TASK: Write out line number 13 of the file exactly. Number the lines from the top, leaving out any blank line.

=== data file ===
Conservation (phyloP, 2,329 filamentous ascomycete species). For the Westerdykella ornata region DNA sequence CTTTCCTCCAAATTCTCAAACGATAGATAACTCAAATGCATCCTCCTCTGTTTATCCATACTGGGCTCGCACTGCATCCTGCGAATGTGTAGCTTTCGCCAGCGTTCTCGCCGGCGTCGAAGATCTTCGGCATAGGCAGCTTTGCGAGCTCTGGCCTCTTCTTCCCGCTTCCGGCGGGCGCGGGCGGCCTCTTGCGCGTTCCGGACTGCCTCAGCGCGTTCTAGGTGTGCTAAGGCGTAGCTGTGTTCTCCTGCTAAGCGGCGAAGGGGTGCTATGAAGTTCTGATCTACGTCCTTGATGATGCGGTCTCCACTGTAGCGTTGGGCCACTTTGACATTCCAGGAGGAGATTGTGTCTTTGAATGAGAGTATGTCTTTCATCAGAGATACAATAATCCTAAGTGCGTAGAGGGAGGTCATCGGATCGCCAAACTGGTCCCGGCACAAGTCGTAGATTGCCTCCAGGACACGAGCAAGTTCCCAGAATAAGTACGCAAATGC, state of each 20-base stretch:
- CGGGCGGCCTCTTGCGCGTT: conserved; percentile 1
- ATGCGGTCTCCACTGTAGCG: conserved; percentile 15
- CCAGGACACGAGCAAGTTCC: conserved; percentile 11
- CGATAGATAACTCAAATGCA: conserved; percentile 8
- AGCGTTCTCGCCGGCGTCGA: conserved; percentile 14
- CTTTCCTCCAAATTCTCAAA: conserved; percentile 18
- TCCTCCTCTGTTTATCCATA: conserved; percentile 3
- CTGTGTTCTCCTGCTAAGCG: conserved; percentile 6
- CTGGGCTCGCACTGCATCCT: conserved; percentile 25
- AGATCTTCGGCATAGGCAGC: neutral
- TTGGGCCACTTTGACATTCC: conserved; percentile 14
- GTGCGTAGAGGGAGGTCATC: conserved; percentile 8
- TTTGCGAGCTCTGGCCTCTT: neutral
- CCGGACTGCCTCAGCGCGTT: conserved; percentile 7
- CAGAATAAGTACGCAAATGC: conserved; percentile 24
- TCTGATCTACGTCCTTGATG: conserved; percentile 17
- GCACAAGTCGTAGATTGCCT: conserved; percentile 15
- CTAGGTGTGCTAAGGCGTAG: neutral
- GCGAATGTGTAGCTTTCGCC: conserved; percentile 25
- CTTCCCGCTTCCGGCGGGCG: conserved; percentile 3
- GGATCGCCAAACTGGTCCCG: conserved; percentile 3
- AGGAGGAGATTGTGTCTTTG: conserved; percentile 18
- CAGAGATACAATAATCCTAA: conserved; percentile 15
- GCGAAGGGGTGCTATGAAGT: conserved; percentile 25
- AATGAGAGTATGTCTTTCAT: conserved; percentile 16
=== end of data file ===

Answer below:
- GTGCGTAGAGGGAGGTCATC: conserved; percentile 8